Pyloric Stenosis

Pylorus is the name of the outflow tract of the stomach, the muscle in the wall controls how quickly the stomach empties.

For some reason, this muscle can become hypertrophied in the first month or two of life, to the point that the baby begins to vomit with feeds, become dehydrated and lose weight. Remains hungry of course, which may not be the case with some of the differentials.

The vomit is non-bilious of course, as the obstruction is above the bile duct.

4 male:1 female. Less common in black/Asian groups. Maternal history is more significant than paternal! NB Associated with TOF, other abnormalities. Associated with erythromycin use in infancy, particularly in first 14 days of life.

1st week to 5 months, but usually after 3 weeks. Only 6% present within 14 days of life – increasing proportion over time? (Even before US available) More likely to have family history?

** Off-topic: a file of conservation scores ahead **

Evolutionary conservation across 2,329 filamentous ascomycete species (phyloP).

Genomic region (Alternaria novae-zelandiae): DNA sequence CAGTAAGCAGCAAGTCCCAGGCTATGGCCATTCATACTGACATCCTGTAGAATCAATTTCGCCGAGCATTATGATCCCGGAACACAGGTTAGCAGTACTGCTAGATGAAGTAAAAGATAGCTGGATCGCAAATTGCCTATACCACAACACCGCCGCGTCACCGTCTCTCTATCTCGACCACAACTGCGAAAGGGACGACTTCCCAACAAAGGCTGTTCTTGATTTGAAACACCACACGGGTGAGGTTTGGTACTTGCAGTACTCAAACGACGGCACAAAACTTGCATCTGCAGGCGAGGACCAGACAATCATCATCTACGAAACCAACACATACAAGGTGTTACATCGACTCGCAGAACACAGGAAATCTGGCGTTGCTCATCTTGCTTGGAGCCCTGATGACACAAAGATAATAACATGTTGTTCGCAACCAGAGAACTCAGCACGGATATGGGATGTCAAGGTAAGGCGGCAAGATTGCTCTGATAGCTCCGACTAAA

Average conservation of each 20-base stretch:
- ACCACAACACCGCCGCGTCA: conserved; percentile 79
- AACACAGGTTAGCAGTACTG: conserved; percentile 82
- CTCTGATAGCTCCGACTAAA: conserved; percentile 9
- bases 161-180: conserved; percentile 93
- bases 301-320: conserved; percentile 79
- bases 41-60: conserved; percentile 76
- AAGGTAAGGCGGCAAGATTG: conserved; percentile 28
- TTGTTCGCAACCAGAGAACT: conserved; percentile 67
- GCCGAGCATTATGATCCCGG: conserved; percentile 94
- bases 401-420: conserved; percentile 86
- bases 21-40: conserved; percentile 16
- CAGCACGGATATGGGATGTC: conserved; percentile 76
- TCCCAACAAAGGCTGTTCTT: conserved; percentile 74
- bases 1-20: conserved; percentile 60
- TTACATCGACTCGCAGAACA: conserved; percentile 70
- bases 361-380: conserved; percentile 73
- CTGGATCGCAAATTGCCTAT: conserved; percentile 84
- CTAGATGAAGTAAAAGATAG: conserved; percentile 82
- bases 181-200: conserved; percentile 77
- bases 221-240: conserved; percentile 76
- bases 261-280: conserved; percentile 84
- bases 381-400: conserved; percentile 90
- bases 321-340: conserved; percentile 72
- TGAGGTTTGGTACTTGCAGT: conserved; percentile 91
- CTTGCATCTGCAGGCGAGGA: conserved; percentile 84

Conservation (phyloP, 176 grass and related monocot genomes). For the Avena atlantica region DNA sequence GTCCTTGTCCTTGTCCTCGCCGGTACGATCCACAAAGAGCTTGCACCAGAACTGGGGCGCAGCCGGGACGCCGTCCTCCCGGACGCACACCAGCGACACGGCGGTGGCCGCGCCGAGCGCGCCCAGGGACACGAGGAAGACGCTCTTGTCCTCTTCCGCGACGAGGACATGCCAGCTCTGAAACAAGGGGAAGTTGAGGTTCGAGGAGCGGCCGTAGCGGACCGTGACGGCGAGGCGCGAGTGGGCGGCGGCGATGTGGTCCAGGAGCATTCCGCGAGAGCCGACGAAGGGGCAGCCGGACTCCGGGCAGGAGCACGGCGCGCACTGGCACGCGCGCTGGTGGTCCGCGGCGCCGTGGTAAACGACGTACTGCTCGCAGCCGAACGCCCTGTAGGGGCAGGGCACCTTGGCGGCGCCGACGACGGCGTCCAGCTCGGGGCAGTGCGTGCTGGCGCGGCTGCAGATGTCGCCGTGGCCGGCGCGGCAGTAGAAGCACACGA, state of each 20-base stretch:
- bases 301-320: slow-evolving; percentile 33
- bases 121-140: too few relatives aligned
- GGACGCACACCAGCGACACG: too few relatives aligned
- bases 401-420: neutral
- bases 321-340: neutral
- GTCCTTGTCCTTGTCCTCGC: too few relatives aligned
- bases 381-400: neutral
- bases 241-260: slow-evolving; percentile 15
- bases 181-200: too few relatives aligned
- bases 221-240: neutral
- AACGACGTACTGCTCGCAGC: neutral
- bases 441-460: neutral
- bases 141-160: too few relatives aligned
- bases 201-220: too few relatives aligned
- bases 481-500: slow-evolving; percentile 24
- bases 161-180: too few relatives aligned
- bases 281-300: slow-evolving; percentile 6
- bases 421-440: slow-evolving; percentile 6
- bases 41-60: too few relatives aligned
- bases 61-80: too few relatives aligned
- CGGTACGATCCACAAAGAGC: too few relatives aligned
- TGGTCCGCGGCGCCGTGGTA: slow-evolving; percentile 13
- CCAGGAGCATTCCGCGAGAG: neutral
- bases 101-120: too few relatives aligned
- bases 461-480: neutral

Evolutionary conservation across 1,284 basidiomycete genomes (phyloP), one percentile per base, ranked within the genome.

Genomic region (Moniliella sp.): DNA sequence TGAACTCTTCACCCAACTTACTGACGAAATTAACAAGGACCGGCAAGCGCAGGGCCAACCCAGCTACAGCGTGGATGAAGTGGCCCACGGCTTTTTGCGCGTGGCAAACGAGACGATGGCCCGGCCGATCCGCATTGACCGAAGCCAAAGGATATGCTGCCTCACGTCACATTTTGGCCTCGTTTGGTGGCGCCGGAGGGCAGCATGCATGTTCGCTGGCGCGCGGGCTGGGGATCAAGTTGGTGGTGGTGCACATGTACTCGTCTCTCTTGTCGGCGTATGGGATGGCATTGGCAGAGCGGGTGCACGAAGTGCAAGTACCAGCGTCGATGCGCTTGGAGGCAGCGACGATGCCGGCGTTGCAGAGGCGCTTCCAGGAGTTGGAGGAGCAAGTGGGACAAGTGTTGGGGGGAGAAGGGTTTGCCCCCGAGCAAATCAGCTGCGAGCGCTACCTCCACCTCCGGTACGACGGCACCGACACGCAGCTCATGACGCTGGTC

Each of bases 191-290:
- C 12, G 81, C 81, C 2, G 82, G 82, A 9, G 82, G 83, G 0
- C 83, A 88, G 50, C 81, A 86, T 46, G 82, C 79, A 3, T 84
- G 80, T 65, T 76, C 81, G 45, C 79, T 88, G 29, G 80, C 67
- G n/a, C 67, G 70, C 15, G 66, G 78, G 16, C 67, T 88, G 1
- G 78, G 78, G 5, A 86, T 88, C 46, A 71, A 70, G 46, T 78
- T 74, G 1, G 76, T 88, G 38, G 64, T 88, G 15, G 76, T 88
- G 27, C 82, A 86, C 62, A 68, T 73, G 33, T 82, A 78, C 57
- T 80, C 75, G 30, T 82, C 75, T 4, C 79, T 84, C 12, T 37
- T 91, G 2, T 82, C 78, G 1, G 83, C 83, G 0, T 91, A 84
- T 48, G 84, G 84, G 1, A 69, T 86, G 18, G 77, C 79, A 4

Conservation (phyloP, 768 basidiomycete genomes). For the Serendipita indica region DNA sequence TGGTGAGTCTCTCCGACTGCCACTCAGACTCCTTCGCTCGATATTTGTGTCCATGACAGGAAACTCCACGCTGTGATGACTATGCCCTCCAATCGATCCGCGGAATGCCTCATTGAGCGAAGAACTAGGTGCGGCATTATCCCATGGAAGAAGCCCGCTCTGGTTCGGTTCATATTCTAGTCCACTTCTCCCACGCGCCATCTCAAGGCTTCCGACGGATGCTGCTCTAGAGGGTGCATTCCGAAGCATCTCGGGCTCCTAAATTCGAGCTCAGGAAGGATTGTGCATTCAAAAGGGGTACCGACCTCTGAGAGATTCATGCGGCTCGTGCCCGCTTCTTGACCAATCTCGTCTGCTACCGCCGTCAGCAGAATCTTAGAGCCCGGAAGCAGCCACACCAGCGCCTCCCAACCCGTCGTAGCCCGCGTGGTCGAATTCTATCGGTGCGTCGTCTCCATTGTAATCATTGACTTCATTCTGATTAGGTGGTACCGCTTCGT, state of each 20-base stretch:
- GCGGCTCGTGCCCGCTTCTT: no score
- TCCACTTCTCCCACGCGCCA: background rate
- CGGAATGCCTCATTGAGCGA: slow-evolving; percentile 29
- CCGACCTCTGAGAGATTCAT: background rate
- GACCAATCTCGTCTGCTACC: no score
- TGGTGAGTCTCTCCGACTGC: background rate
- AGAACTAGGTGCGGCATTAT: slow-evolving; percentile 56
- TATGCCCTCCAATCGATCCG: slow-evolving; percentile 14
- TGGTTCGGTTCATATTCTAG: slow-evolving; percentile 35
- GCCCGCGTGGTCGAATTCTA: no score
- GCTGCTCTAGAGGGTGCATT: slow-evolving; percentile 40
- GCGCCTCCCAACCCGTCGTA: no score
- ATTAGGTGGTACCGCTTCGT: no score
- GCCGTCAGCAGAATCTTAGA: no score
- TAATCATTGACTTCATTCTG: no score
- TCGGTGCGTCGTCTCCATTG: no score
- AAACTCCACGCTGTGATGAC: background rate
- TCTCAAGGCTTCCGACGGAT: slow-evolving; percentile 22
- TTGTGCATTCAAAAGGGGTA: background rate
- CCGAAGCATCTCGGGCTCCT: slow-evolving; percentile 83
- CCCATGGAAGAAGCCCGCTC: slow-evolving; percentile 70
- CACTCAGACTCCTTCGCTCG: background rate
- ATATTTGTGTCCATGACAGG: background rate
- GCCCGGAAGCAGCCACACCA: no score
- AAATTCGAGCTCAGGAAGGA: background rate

Preterm babies make up only 3% of cases, and symptoms/signs tend to be less dramatic. Unclear whether USS criteria (below) are valid for preterms. [Arch Peds Adol Med 1996]


Peristalsis may be visible through abdominal wall. Olive shaped mass (2 cm diameter) felt RUQ just lateral to midline, under liver (sit on left side), after vomit.

When well established vomiting, hypochloraemic, hypokalaemic alkalosis characteristic (but not 100% specific).

On ultrasound scan, muscle thickness more than 3mm, transverse pyloric diameter more than 14mm (length similarly) – ie 3.14 (Pi, the mathematical constant)! [radiopaedia]

Differential diagnosis = reflux, sepsis, cow’s milk intolerance, other surgical condition eg malrotation, raised intracranial pressure, Congenital Adrenal Hyperplasia, biochemical imbalance eg renal tubular acidosis, inborn error of metabolism etc.


Surgical pyloromyotomy (Ramstedt’s)- usually laparascopic. Quite a minor procedure, since the muscle is incised and then left to heal without any need to enter bowel itself or repair anything.